Before contributing, please read our code of conduct.
This is an overview of our process for contributions, but we have more information at cityscrapers.org.
We mostly communicate in GitHub issues and pull requests, but sometimes longer conversations or troubleshooting questions are better suited for our Slack. Request an invite to our Slack with this link.
You can also reach out to us over email at email@example.com.
We want this project to be accessible to newcomers to open source and Python in general. Here are some steps for getting started contributing, but if anything isn't clear feel free to reach out on our Slack, ask a question in a GitHub issue or email us at firstname.lastname@example.org.
1. Find an open issue to work on
You can find open issues by using the "help wanted" label. Issues that are good for new contributors are labeled "good first issue", and issues that are currently being worked on by someone are labeled "claimed".
Once you've found an issue that interests you, check out the site and see if the links are still active and it seems doable to you. If everything looks good, comment on the issue that you're interested, and we'll mark it "claimed" so that others know you're working on it. We try to limit contributors to working on one issue at a time.
We ask that you let us know if you are no longer able to work on an issue so that others can have a chance. Any issue that doesn't have activity for 30 days after being claimed may be reassigned. If an issue labeled "claimed" doesn't have any activity in a month or so, you can comment and ask if it's available.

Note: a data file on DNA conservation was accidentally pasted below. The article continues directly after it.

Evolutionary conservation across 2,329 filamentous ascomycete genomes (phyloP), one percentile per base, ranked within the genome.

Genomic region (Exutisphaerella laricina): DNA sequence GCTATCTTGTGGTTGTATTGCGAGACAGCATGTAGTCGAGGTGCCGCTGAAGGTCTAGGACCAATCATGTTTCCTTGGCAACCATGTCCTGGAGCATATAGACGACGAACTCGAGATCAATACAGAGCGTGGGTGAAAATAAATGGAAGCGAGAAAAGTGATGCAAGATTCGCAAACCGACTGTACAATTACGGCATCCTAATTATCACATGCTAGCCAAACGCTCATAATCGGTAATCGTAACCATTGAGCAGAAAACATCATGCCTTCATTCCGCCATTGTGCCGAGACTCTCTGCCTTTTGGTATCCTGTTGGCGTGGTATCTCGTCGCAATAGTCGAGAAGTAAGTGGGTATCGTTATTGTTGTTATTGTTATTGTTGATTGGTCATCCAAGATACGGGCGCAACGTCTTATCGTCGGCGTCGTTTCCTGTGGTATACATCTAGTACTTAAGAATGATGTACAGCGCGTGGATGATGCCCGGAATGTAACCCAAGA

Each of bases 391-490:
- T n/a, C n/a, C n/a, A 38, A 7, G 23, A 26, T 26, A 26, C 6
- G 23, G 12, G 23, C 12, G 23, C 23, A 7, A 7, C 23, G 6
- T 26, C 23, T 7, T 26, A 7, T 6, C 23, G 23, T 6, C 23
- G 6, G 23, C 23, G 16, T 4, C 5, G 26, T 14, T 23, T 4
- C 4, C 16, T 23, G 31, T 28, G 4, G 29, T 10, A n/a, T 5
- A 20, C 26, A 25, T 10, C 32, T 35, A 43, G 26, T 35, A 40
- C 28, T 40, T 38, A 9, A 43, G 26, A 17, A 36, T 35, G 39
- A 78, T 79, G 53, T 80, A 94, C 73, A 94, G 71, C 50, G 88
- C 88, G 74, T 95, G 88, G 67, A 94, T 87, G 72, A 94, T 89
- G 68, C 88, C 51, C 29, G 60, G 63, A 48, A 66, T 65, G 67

Notice something that's not working as expected or see a site that we should be scraping? Open an issue to let us know!
Interested in contributing to City Scrapers projects but you don't see issues that interest you in this repo? Check out the
city-scrapers GitHub topic for other City Scrapers projects.
2. Make changes
We use the GitHub flow for development where contributors fork their own copy of the code, create a new branch in git, make changes and then a pull request for those changes to be merged. More info on this process in the development documentation.
Once you've been assigned to work on an issue, check out our development documentation for more info on how set up your local environment and write a scraper.
3. Open a pull request
In this project, making a pull request is a just way to start a conversation about a piece of code. Whether you're finished with your changes or looking for some feedback, open up a pull request.
We have a pull request template that includes a checklist of things to do before a pull request is done. Fill that out as much as you can (don't worry if you can't check everything off at first) when you open the pull request.
We use GitHub Actions for running checks on code to make review easier. This includes everything from running automated tests of functionality to making sure there's consistent code style. When you open a pull request, you'll see a list of checks below the comments. Passing checks are indicated by green checkmarks, and failing checks with red Xs. You can see outputs from each check by clicking the details link next to them.
We'll do our best to be responsive, but please reach out in Slack, email, etc. if you don't hear back after a week or so.